Can Tekken 7 Make It As An Esport?

It’s all finally happening. After months of speculation, the date for the home version of Tekken 7 has been confirmed as 2 June 2017 and it is now full steam ahead towards release.

Tekken 7 has been a fixture of the fighting game tournament scene since its arcade release in 2015, but upon its home release not only do we expect it to gain a significant lift in attendees, viewers and competitors, but also a much greater mix of players from various regions as they have the opportunity to have access to the game whenever they want.

So far, it’s mainly been dominated by Korean players, who have regular access to the arcade release of Fated Retribution, the latest version of the game (and the one headed to consoles).

We had the opportunity to get some substantial hands-on time with the latest console build of Tekken 7 this past week. A new title screen indicates a whole bunch of content is going to be available come June, including a separate story and arcade mode, as well as the usual other options you’d expect from a fighting game that is clearly trying to avoid making the same PR mistakes Capcom made around the release of Street Fighter 5.

The console version seems to be brilliant. It’s obviously a great fighting game – it’s been playable for so long in some manner, we all know how good Tekken 7 is by now – but when you break through the surface and look at some of the new systems in place, Tekken 7 has added a couple of things to the classic Tekken gameplay that make it a lot of fun to play and, perhaps crucially, way more exciting to watch.

Rage Arts, which are ostensibly Street Fighter’s Supers, are available when you’re in the final quarter of your health bar and provide a hugely damaging and spectacular attack that can turn the tide of battle in your favour.

The other new addition is Power Crushers, moves that have high and mid attack armour, meaning they will break through any attack except low strikes, and hit your opponent.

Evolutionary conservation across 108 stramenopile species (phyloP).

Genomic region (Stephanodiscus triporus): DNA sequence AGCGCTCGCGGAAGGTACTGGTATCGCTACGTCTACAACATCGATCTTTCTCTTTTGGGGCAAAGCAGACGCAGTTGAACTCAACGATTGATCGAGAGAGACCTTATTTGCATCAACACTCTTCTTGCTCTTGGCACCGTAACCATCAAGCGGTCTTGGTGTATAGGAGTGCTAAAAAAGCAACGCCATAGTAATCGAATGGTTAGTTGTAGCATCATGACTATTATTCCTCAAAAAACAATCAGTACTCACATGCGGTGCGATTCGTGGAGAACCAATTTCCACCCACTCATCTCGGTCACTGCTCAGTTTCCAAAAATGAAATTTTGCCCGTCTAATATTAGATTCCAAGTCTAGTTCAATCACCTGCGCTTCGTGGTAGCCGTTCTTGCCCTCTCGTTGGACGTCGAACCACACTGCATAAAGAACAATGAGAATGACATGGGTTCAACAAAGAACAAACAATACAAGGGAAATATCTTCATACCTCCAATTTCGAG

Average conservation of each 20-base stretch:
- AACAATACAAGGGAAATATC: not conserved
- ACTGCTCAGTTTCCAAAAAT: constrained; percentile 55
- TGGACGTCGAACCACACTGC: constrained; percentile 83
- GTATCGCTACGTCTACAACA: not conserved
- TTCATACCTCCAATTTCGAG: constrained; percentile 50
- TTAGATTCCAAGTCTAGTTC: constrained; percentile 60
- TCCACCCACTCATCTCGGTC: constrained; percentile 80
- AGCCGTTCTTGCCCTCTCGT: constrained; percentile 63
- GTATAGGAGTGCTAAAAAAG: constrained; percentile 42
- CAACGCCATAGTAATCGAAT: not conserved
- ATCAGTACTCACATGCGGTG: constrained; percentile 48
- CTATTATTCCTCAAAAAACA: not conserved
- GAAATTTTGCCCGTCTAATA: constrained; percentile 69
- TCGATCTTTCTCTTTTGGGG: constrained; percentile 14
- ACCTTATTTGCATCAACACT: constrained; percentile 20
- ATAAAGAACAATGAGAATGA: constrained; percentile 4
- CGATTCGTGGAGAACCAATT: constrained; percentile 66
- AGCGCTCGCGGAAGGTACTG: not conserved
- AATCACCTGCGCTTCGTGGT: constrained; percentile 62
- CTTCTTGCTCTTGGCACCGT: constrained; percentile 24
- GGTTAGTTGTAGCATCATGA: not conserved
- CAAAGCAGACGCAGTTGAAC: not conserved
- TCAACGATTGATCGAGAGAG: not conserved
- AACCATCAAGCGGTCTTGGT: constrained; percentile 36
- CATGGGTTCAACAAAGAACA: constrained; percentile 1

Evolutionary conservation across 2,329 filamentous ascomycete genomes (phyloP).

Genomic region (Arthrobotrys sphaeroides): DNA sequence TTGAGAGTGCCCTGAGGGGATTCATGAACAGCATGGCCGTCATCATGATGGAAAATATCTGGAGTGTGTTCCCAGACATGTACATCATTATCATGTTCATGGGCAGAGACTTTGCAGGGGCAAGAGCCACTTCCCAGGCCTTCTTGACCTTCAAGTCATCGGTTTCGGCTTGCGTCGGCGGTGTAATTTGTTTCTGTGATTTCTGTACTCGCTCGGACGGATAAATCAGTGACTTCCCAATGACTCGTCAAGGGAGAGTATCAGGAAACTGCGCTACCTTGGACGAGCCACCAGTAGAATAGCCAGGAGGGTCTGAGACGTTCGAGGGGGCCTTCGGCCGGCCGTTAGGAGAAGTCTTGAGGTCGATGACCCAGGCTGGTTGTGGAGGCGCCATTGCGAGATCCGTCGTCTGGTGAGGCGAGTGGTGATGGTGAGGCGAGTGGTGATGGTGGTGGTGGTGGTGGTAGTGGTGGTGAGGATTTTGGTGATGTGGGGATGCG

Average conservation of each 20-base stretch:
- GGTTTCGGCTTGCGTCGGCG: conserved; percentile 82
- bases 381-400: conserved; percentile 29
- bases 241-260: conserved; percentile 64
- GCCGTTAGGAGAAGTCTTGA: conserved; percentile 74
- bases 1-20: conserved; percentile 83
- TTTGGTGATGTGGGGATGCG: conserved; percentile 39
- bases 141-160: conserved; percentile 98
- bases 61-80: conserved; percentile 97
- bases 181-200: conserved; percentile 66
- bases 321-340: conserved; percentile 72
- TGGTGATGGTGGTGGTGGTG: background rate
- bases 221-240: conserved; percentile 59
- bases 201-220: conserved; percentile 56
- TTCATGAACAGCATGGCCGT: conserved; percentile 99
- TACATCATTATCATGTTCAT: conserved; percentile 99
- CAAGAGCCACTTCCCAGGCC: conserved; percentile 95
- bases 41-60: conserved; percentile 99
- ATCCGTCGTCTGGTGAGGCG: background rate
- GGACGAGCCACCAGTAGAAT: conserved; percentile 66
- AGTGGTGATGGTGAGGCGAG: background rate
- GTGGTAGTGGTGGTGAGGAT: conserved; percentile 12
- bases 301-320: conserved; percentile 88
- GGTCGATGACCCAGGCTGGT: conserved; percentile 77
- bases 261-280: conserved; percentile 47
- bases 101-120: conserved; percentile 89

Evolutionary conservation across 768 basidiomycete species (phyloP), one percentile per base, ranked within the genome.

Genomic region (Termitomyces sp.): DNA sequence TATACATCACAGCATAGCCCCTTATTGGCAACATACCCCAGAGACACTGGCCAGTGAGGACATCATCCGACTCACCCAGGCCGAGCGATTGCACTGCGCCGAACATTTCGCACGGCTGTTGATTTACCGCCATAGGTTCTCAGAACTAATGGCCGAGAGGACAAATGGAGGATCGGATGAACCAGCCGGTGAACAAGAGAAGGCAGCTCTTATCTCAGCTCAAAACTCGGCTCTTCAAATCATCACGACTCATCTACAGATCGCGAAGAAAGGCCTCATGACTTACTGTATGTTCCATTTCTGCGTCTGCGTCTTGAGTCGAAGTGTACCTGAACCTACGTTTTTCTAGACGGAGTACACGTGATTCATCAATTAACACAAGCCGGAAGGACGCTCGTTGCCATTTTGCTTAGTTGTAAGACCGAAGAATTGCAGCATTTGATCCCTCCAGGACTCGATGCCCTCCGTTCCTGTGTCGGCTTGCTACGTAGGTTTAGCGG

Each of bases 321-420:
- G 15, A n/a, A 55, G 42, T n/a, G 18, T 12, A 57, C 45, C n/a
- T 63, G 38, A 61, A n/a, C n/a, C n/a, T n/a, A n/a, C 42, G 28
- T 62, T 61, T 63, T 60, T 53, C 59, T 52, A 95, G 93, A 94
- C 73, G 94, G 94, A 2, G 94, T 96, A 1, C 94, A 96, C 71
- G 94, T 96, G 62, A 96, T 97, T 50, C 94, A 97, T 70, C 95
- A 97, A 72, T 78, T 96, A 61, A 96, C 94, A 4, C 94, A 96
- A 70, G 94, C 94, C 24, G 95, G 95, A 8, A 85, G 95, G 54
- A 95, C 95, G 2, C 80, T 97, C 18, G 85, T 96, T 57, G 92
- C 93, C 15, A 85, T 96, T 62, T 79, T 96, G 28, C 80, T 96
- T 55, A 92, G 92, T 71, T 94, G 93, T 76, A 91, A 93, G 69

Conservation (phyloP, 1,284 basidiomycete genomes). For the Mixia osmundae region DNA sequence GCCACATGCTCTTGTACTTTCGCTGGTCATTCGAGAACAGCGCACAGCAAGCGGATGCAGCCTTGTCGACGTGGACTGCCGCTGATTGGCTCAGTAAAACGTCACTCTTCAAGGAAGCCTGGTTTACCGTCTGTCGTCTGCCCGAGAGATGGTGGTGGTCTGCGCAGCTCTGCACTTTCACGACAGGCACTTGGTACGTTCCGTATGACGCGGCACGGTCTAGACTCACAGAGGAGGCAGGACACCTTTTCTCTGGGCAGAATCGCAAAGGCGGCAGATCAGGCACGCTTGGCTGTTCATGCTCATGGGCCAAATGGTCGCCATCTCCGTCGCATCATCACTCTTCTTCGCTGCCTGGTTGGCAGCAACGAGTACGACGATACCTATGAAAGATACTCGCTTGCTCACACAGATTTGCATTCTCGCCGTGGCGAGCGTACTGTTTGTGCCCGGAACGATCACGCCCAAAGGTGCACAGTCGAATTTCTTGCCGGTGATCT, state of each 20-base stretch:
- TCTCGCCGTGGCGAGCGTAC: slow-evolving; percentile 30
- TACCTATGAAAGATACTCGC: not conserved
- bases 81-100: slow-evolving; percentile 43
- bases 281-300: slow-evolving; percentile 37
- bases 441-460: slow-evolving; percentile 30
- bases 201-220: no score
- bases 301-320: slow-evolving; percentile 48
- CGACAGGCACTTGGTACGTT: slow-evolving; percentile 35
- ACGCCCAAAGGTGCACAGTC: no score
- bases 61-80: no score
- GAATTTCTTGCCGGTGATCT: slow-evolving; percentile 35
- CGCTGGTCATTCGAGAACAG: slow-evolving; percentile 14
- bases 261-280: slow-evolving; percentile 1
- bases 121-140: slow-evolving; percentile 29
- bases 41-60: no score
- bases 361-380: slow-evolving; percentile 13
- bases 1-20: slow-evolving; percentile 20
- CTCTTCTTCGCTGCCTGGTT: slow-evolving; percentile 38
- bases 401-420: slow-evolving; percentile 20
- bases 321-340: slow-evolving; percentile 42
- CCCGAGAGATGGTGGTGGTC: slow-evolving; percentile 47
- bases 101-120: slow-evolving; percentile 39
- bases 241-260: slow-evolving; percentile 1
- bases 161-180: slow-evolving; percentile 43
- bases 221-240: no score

Even with our comparatively short time with the game, we were already formulating strategies around these moves, using them to break through pressure strings and at times even using them like a Focus Attack from Street Fighter 4 to catch an opponent pressing buttons and counter hit them.

There’s a satisfying sound and a flash when one of these lands, and combined with the cinematic flair of the aforementioned Rage Arts and the little touches, like how the game slows down and zooms in for close strikes that could trade, Tekken 7 provides many moments where a crowd can get hype. A very important factor, as esports grows with every passing year.

There’s definite signs that Tekken 7’s arrival is starting to make waves in the larger fighting game community. Team Echo Fox, who have made headlines at the start of the year by signing up a who’s who of top players, have recently added Tekken greats Choi “Saint” Jinwoo and Kim “JDCR” Hyun-Jun to their stable.

JDCR is a Tekken scene legend and Saint is the Tekken 7: Fated Retribution Evo 2016 champion. This is a statement of intent, getting in two truly great players before the home release and the talent pool grows substantially. They’re part of what can only be described as a ‘Superteam’, alongside Justin Wong, Tokido, Momochi and Sonicfox, among others.

Street Fighter V set records with its Evo entrant numbers in 2016, down to not only the popular name of the game and the fact that it is always the ‘headline’ title, but also because it was the new game and fresh in the minds of gamers. Tekken 7 has been at Evo for a few years, but it is going to be very interesting to see the increase – not only in the amount of players signed up, but also viewing figures.

It is also going to be interesting to see whether this coming year also breaks up the Korean domination of the game. Sadly, the release date is a mere month before Evo 2017, so it may not have enough time to truly bed into the scene, but with a proper tournament tour planned, over the next twelve months we could see a greater influx of nationalities into tournament top eights.

In the UK, certainly, Tekken is a strong brand – practically synonymous with ‘3D fighting game’. After Street Fighter V’s disappointing first year sales and yet, Mortal Kombat X proving that there is still a 5 million + sales market out there wanting a fighting game, it seems like Bandai Namco are in front of an open goal in regards to Tekken 7 being a success. Should they avoid making the same mistakes that their competition did, 2017 could be the year that Tekken 7 takes over.

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